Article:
- Nov 22, 2003
- Reaction score
The real war we never should have been party to. A primo example of the uselessness of the UN and EU. It's lasted longer than WWII, the Revolutionary War, and the Civil War. What was Clinton thinking?
No quick exit for peacekeepers in Kosovo
By Douglas HamiltonThu Mar 8, 12:41 PM ET
"We've got to get you out of here," President George W. Bush told the U.S. Army commander in Kosovo in 2001.
Six years on, U.S. peacekeepers are still in place, as part of 'nation-building', a role the West had not planned.
Kosovo's future will be disputed at a summit of Serb and Kosovo Albanian leaders in Vienna on Saturday, billed as a last chance for compromise between them.
But Kosovo is not about to be given back to Serbia or entrusted wholly to its Albanian majority. The most the West can expect is that its nation-building task can be passed on from the United Nations and NATO to the European Union.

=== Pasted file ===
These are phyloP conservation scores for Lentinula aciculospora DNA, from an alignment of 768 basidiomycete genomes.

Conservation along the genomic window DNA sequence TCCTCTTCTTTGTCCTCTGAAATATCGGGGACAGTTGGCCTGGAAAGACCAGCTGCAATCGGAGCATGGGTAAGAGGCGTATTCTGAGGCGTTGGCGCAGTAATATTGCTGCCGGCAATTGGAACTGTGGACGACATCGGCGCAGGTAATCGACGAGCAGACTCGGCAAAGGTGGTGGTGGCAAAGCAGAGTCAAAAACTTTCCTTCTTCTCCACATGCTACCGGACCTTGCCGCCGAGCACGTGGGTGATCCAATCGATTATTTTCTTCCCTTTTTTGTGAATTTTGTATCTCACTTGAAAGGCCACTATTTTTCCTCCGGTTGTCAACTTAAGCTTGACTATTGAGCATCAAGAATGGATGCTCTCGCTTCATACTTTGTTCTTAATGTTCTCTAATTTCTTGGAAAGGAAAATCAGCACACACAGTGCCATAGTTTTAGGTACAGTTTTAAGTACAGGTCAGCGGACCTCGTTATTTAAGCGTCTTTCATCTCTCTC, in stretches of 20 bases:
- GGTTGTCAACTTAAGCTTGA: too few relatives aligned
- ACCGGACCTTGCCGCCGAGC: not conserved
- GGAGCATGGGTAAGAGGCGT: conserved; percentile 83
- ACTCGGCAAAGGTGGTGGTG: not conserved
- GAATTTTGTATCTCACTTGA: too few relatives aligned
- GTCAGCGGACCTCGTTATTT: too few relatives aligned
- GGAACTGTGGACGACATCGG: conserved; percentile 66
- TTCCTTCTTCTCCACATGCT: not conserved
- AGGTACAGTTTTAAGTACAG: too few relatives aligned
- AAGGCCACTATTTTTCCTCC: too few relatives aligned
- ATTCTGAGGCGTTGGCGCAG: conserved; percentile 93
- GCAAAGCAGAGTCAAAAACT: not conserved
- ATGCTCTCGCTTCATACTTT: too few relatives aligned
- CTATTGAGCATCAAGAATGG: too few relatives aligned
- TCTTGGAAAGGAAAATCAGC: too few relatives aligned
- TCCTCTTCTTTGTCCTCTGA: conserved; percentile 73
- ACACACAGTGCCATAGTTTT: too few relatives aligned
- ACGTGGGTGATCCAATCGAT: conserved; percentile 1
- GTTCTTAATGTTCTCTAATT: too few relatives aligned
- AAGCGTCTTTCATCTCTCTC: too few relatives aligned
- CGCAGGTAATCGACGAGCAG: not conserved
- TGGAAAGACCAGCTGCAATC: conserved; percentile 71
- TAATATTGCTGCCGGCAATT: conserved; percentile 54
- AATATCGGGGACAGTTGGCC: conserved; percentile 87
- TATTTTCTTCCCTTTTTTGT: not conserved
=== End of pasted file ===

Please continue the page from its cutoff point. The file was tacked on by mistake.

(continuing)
U.N. envoy Martti Ahtisaari mediated fruitless talks in 2006 and 2007, and expects no last-minute shift from Serb insistence on sovereignty or Albanian insistence on independence for Kosovo's 2 million people.
But deadlock at the highest level will clear the way for him to present his own plan for Kosovo to the United Nations later this month.
His plan gives neither side all it wants. It would, however, set Kosovo on course for independence under EU tutelage.
NATO could be moving out six months after it is signed.
In Belgrade on Thursday, NATO Secretary-General Jaap de Hoop Scheffer urged Serb leaders to cooperate in the final talks.
"NATO soldiers ... will for the foreseeable future stay in Kosovo to ... protect any and every citizen. NATO will not forsake its responsibility," he said.
But for Serbia, it was "of utmost importance to show real political leadership," he said after talks with President Boris Tadic, who will represent Serbia in Vienna.
Most analysts have already written off Vienna.